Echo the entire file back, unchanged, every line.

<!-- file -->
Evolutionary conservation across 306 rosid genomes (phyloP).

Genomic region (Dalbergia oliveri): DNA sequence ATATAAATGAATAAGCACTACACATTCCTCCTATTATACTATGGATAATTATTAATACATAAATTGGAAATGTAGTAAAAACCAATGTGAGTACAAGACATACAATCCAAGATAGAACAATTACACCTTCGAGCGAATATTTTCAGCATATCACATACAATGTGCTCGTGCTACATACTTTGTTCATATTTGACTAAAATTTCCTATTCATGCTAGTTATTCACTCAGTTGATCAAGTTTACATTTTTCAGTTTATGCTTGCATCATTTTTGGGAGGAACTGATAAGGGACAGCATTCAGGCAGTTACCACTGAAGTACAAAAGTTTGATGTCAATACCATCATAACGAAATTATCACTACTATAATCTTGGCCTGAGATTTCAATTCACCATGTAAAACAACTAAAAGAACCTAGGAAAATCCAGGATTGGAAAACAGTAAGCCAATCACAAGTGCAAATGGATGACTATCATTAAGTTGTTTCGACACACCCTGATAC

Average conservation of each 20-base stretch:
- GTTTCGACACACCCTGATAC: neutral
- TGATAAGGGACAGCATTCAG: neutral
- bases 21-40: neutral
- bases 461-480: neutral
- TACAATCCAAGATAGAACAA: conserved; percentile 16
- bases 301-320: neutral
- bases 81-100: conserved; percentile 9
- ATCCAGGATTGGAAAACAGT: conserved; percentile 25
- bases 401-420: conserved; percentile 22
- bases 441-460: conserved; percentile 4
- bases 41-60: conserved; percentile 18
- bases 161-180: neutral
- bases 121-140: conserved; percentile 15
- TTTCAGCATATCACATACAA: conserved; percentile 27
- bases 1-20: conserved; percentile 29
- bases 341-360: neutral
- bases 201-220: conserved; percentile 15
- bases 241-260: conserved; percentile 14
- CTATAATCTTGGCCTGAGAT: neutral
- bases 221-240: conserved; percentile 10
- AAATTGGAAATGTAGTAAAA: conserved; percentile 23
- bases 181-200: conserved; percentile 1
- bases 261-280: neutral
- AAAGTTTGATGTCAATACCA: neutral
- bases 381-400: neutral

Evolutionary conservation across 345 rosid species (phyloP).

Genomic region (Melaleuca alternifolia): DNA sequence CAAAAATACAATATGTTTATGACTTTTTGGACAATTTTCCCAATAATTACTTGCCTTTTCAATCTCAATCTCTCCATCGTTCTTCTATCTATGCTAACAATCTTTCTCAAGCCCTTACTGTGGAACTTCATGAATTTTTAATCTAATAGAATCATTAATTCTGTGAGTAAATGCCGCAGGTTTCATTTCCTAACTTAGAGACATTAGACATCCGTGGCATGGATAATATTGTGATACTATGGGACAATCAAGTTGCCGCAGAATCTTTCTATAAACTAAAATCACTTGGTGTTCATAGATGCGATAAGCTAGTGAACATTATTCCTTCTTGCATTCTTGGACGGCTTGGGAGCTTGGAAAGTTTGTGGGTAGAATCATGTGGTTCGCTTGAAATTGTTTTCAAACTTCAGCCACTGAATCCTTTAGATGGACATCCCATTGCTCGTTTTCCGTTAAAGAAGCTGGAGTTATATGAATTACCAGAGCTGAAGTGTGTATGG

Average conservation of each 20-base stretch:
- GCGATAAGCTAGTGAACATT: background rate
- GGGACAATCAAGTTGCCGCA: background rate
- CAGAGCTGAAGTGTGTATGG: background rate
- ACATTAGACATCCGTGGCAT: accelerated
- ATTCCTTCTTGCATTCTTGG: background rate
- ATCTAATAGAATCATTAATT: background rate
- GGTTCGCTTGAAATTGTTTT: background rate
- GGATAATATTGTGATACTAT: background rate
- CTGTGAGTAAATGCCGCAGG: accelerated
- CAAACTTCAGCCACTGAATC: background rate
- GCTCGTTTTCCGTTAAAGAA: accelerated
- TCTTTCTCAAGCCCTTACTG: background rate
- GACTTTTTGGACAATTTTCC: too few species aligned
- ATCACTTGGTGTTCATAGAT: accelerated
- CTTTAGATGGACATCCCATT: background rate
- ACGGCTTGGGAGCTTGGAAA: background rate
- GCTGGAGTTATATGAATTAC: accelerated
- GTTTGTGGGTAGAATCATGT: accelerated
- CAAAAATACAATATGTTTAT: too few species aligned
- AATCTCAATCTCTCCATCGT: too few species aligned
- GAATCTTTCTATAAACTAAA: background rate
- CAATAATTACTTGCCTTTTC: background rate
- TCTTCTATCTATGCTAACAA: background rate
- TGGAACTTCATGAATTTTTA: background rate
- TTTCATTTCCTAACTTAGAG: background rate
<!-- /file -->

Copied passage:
Evolutionary conservation across 306 rosid genomes (phyloP).

Genomic region (Dalbergia oliveri): DNA sequence ATATAAATGAATAAGCACTACACATTCCTCCTATTATACTATGGATAATTATTAATACATAAATTGGAAATGTAGTAAAAACCAATGTGAGTACAAGACATACAATCCAAGATAGAACAATTACACCTTCGAGCGAATATTTTCAGCATATCACATACAATGTGCTCGTGCTACATACTTTGTTCATATTTGACTAAAATTTCCTATTCATGCTAGTTATTCACTCAGTTGATCAAGTTTACATTTTTCAGTTTATGCTTGCATCATTTTTGGGAGGAACTGATAAGGGACAGCATTCAGGCAGTTACCACTGAAGTACAAAAGTTTGATGTCAATACCATCATAACGAAATTATCACTACTATAATCTTGGCCTGAGATTTCAATTCACCATGTAAAACAACTAAAAGAACCTAGGAAAATCCAGGATTGGAAAACAGTAAGCCAATCACAAGTGCAAATGGATGACTATCATTAAGTTGTTTCGACACACCCTGATAC

Average conservation of each 20-base stretch:
- GTTTCGACACACCCTGATAC: neutral
- TGATAAGGGACAGCATTCAG: neutral
- bases 21-40: neutral
- bases 461-480: neutral
- TACAATCCAAGATAGAACAA: conserved; percentile 16
- bases 301-320: neutral
- bases 81-100: conserved; percentile 9
- ATCCAGGATTGGAAAACAGT: conserved; percentile 25
- bases 401-420: conserved; percentile 22
- bases 441-460: conserved; percentile 4
- bases 41-60: conserved; percentile 18
- bases 161-180: neutral
- bases 121-140: conserved; percentile 15
- TTTCAGCATATCACATACAA: conserved; percentile 27
- bases 1-20: conserved; percentile 29
- bases 341-360: neutral
- bases 201-220: conserved; percentile 15
- bases 241-260: conserved; percentile 14
- CTATAATCTTGGCCTGAGAT: neutral
- bases 221-240: conserved; percentile 10
- AAATTGGAAATGTAGTAAAA: conserved; percentile 23
- bases 181-200: conserved; percentile 1
- bases 261-280: neutral
- AAAGTTTGATGTCAATACCA: neutral
- bases 381-400: neutral

Evolutionary conservation across 345 rosid species (phyloP).

Genomic region (Melaleuca alternifolia): DNA sequence CAAAAATACAATATGTTTATGACTTTTTGGACAATTTTCCCAATAATTACTTGCCTTTTCAATCTCAATCTCTCCATCGTTCTTCTATCTATGCTAACAATCTTTCTCAAGCCCTTACTGTGGAACTTCATGAATTTTTAATCTAATAGAATCATTAATTCTGTGAGTAAATGCCGCAGGTTTCATTTCCTAACTTAGAGACATTAGACATCCGTGGCATGGATAATATTGTGATACTATGGGACAATCAAGTTGCCGCAGAATCTTTCTATAAACTAAAATCACTTGGTGTTCATAGATGCGATAAGCTAGTGAACATTATTCCTTCTTGCATTCTTGGACGGCTTGGGAGCTTGGAAAGTTTGTGGGTAGAATCATGTGGTTCGCTTGAAATTGTTTTCAAACTTCAGCCACTGAATCCTTTAGATGGACATCCCATTGCTCGTTTTCCGTTAAAGAAGCTGGAGTTATATGAATTACCAGAGCTGAAGTGTGTATGG

Average conservation of each 20-base stretch:
- GCGATAAGCTAGTGAACATT: background rate
- GGGACAATCAAGTTGCCGCA: background rate
- CAGAGCTGAAGTGTGTATGG: background rate
- ACATTAGACATCCGTGGCAT: accelerated
- ATTCCTTCTTGCATTCTTGG: background rate
- ATCTAATAGAATCATTAATT: background rate
- GGTTCGCTTGAAATTGTTTT: background rate
- GGATAATATTGTGATACTAT: background rate
- CTGTGAGTAAATGCCGCAGG: accelerated
- CAAACTTCAGCCACTGAATC: background rate
- GCTCGTTTTCCGTTAAAGAA: accelerated
- TCTTTCTCAAGCCCTTACTG: background rate
- GACTTTTTGGACAATTTTCC: too few species aligned
- ATCACTTGGTGTTCATAGAT: accelerated
- CTTTAGATGGACATCCCATT: background rate
- ACGGCTTGGGAGCTTGGAAA: background rate
- GCTGGAGTTATATGAATTAC: accelerated
- GTTTGTGGGTAGAATCATGT: accelerated
- CAAAAATACAATATGTTTAT: too few species aligned
- AATCTCAATCTCTCCATCGT: too few species aligned
- GAATCTTTCTATAAACTAAA: background rate
- CAATAATTACTTGCCTTTTC: background rate
- TCTTCTATCTATGCTAACAA: background rate
- TGGAACTTCATGAATTTTTA: background rate
- TTTCATTTCCTAACTTAGAG: background rate